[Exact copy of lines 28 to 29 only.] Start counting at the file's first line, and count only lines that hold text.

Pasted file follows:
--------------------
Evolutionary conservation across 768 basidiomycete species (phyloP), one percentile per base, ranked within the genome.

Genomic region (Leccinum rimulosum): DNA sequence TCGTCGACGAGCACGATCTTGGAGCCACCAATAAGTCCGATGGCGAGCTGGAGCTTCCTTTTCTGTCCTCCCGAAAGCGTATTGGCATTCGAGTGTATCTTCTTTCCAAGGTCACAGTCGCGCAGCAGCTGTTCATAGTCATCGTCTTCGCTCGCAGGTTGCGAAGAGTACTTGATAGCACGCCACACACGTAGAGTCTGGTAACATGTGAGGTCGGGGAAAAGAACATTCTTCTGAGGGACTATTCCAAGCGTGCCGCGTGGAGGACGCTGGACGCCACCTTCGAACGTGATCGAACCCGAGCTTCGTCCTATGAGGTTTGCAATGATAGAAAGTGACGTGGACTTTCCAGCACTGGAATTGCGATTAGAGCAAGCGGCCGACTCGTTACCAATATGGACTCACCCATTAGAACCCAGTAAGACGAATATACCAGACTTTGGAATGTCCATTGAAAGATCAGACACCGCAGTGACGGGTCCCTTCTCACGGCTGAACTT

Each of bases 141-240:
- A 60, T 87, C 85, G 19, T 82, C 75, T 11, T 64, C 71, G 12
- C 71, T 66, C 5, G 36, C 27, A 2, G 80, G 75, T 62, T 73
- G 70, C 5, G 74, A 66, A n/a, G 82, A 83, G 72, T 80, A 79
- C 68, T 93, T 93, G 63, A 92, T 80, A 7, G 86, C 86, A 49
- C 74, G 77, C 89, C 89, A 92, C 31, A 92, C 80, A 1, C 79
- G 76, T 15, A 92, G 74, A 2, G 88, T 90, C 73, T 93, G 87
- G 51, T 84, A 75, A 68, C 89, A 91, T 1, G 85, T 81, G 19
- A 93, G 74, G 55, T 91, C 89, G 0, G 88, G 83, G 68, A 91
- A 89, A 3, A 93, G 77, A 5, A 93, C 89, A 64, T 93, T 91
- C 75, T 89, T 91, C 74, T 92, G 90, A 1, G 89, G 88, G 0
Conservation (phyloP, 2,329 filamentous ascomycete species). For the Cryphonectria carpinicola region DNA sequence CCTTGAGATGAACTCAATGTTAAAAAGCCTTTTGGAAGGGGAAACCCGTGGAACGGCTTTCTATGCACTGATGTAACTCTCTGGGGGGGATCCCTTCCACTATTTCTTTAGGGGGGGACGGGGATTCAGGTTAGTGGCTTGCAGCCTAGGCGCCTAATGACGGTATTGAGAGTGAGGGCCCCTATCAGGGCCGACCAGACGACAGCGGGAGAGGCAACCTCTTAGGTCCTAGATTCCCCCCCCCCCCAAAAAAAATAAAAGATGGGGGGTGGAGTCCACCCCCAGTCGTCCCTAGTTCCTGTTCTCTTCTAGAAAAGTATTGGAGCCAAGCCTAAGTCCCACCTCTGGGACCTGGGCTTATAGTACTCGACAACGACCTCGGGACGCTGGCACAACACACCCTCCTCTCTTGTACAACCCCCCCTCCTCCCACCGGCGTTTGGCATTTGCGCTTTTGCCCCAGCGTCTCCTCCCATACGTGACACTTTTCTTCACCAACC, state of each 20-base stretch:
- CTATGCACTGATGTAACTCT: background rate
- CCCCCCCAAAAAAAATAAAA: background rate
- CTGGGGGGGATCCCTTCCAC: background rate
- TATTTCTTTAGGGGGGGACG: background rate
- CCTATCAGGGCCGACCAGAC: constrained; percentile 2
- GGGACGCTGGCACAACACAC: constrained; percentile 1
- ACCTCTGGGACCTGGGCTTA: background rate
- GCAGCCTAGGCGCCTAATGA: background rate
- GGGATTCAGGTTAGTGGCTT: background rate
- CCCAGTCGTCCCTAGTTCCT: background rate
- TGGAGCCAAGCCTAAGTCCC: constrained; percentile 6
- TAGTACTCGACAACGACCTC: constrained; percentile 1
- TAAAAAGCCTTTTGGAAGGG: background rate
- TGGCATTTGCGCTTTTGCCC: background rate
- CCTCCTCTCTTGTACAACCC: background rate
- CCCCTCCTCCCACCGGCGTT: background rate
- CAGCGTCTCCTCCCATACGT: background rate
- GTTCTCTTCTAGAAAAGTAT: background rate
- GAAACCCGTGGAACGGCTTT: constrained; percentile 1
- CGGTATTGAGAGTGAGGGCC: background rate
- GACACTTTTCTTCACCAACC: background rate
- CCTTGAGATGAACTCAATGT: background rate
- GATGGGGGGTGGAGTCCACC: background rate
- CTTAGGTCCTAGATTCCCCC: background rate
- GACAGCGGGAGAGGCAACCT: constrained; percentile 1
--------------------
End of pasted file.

- TGGCATTTGCGCTTTTGCCC: background rate
- CCTCCTCTCTTGTACAACCC: background rate